(Not that kind of work – the Montessori kind of work.)
I, the one with the terrible stage fright, love to tell stories. I believe, after all these years, I am excited to see what I will learn from a new telling of the story (specifically, what I will learn from the wondering and the comments). On those days when the children wonder out loud and I can hear the gears shifting and the engines moving, I could tell stories all day long.
However, then the response time comes. Ick. If I had not been enlightened by all I’ve learned about Montessori and Godly Play, I would be giving multiple choice exams to the preschoolers to make sure they understood the three basic points of the story. That would be ever so much more organized than what DOES happen: little girls gather and discuss their boyfriends (BOYFRIENDS?). Boys race around using anything as a violent weapon. Sandstorms in the desert box. It happens. No matter how hard we work at it, some days are just like that.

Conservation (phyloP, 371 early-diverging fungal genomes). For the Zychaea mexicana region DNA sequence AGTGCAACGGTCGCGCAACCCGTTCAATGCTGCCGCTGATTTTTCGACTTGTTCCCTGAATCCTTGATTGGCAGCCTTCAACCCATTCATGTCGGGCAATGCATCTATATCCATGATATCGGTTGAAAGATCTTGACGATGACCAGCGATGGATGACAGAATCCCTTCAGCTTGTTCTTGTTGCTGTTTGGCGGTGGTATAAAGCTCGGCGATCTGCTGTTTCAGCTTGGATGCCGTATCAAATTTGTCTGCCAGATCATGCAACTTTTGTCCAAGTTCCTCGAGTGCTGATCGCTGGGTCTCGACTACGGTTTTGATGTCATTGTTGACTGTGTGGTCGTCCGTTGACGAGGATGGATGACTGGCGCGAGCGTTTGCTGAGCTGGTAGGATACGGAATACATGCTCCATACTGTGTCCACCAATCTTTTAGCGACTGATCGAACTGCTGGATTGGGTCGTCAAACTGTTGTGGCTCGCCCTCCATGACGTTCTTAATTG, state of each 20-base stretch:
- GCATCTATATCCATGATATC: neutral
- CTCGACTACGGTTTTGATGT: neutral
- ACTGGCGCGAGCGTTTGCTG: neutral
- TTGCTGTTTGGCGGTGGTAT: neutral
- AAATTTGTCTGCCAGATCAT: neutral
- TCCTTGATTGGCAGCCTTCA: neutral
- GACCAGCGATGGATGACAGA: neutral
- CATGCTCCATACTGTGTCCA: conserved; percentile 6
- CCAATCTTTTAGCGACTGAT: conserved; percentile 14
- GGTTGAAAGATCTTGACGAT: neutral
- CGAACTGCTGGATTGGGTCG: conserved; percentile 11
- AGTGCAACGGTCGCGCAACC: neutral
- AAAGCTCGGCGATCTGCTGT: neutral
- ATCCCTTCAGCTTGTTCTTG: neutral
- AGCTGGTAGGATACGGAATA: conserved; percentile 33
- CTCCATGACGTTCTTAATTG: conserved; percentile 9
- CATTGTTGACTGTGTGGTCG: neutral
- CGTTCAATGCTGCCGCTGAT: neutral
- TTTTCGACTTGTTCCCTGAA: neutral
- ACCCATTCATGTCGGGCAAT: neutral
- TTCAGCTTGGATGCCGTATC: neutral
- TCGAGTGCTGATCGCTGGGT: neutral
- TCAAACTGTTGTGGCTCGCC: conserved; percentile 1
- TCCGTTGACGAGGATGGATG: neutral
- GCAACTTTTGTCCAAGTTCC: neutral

Now, there are excellent days, too. This post ended with a drawing that made that day worthwhile. We’ve captured some other signs of going deeper into the story, too. Two boys – two very active boys – quietly use the lap labyrinth and sand labyrinth.
I hope to write a lot about work in the coming weeks because we (the Godly Play team at our church – the ones who would do a much better job writing this blog because they’re so amazing) hope to amp up the art materials and work materials. We’ve tried a few things to set up the classroom so that the children can find materials to make the response time meaningful (see the watercolor trays set up in the work tray shelf picture?)
Suggestions are always welcome….